With virtual learning, how to manage with school-age kids?

Q:  I am struggling with keeping up with Zoom meetings for my job.  I am supposed to be working 9am to 5pm but have 2 grade school children home with me.  I am able to keep up with some of the other work, as I can do it at night.  I have just found out that my school system is moving to a fully remote model.  My ex-husband is not helpful and he is not careful about masking, social distancing and understanding how to be responsible during this pandemic.  How do other single parents balance this?

A: It sounds like your current situation is terribly challenging.  I have some thoughts –

  1. If your company offers an Employee Assistance Program (EAP), contact them. They may be able to help you with securing resources to balance these challenges.
  2. Ask your employer for flexibility. Perhaps some Zoom meetings are optional or some could be scheduled during off-hours.  In some instances, Zoom calls can be recorded for you to listen to them during off-hours.
  3. Enlist the help of family or friends. Many parents I know are hiring college students, a neighbor or asking a cousin to help out, even if it is only for a few hours per day.
  4. Research options through organizations in your community. Local YMCAs or similar are offering programs for school-age kids.  YMCAs often offer financial assistance for those families who may be challenged by the cost of such a program.  The organizations maintain a very small group size, with the goal of maintaining social distancing.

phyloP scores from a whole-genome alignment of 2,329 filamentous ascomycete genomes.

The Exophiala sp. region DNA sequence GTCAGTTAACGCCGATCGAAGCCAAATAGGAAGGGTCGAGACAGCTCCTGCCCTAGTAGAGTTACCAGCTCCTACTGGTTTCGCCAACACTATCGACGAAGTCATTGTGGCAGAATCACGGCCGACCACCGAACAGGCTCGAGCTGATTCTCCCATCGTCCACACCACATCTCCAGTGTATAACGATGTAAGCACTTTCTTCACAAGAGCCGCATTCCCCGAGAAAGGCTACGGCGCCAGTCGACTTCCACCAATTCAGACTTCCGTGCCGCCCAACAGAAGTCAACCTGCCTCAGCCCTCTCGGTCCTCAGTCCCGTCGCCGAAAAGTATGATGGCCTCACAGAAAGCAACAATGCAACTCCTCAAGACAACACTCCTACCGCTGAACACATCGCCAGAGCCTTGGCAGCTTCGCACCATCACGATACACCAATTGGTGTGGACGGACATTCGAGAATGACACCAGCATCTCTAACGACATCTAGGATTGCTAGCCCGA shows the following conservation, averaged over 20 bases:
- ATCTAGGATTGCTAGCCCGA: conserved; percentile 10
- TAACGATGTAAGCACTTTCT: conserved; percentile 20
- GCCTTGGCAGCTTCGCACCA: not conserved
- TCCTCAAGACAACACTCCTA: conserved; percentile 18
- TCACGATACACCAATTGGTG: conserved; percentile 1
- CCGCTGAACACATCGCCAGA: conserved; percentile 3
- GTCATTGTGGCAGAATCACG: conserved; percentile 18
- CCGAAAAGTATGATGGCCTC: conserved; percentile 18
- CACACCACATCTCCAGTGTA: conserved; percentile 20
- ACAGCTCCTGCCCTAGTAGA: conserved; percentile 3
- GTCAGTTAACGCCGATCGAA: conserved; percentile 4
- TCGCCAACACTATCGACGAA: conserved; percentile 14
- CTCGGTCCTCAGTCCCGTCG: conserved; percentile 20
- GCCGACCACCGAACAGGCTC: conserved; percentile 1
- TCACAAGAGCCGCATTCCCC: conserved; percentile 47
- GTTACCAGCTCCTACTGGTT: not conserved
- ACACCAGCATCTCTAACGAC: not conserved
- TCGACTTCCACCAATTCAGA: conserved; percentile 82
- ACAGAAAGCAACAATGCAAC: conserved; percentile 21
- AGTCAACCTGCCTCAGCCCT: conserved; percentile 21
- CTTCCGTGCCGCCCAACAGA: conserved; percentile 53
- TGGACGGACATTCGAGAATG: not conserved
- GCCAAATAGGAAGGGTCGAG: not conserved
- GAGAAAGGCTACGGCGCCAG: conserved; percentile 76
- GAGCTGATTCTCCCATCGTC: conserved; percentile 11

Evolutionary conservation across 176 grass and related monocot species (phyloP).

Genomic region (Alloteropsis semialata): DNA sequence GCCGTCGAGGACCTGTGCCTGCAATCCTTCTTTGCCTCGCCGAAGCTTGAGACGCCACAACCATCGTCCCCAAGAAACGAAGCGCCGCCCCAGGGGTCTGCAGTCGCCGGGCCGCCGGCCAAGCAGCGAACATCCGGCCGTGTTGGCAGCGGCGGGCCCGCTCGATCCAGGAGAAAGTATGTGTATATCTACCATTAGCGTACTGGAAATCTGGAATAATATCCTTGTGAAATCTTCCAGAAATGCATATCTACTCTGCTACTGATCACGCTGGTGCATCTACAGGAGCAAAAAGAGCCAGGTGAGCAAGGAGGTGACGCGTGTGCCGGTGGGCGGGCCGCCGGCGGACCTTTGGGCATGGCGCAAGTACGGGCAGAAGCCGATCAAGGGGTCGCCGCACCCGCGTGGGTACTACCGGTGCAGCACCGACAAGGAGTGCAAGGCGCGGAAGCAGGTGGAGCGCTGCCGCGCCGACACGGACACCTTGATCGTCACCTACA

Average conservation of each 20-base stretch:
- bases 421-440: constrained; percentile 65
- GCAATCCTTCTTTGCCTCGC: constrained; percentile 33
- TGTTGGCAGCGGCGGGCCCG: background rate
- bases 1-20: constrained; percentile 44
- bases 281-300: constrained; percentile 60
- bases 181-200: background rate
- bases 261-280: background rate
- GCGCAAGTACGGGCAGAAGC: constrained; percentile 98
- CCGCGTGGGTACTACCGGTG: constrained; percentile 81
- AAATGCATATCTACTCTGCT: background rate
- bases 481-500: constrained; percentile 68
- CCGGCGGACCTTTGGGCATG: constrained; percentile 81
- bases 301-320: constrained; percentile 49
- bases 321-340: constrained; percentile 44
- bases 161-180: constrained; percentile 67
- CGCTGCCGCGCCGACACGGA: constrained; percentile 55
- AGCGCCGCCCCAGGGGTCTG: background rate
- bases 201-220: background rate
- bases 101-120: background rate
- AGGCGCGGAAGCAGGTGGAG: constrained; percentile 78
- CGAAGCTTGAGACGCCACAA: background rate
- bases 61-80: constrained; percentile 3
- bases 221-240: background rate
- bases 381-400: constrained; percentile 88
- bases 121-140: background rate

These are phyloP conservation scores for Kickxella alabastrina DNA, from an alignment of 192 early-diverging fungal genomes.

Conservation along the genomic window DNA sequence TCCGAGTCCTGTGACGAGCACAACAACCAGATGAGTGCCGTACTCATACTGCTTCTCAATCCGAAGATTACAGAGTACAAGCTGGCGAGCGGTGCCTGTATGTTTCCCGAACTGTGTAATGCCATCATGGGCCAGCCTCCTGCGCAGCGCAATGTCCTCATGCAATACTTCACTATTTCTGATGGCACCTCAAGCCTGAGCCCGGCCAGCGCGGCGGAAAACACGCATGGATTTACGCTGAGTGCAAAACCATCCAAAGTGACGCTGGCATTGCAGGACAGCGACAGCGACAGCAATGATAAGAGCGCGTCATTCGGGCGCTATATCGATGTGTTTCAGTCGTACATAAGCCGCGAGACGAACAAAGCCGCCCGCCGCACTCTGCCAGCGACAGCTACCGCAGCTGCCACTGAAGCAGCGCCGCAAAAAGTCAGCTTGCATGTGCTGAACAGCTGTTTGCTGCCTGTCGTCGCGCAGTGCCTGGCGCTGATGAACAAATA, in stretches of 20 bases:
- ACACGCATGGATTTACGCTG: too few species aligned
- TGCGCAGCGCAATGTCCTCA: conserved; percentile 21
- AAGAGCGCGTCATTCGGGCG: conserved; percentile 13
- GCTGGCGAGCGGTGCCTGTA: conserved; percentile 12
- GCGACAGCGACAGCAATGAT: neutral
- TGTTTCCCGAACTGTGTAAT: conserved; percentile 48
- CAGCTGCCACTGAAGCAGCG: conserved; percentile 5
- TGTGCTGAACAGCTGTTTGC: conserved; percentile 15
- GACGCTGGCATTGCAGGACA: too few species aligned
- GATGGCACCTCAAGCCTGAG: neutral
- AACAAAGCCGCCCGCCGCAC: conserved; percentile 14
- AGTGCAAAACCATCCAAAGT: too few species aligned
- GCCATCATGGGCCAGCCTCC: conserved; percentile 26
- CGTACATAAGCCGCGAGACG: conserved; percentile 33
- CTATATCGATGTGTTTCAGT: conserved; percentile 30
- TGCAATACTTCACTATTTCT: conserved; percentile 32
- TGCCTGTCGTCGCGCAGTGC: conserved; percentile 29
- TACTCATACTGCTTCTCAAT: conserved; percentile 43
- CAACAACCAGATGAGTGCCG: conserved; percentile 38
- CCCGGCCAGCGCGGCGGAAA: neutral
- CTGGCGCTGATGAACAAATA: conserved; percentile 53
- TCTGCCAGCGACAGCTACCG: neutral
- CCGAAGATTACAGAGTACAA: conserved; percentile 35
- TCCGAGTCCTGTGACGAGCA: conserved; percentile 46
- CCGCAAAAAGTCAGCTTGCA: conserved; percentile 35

5. You may be eligible for benefits through the Families First Coronavirus Response Act (FFCRA). For more info, visit https://www.dol.gov/agencies/whd/pandemic/ffcra-questions.  There is one specific benefit that I suggest you review carefully.  It is called the Emergency Family and Medical Leave Expansion Act (EFMLEA), though I call it the “school closure leave.”  It applies to your situation.  Even if your family’s school is providing virtual learning, the benefit is available for situations like yours, where remote instruction is being offered.
  6. Find others who may be in your same situation. Perhaps you can barter and trade child care with them?

Finally, take care of yourself.  These times are stressful for all of us, but this pandemic is hitting parents with school-age children (and single parents!) even harder than the rest of us.

Pattie Hunt Sinacole is a human resources expert and works for First Beacon Group in Hopkinton, an HR consulting firm. She contributes weekly to Boston.com Jobs and the Boston Sunday Globe Money & Careers section.

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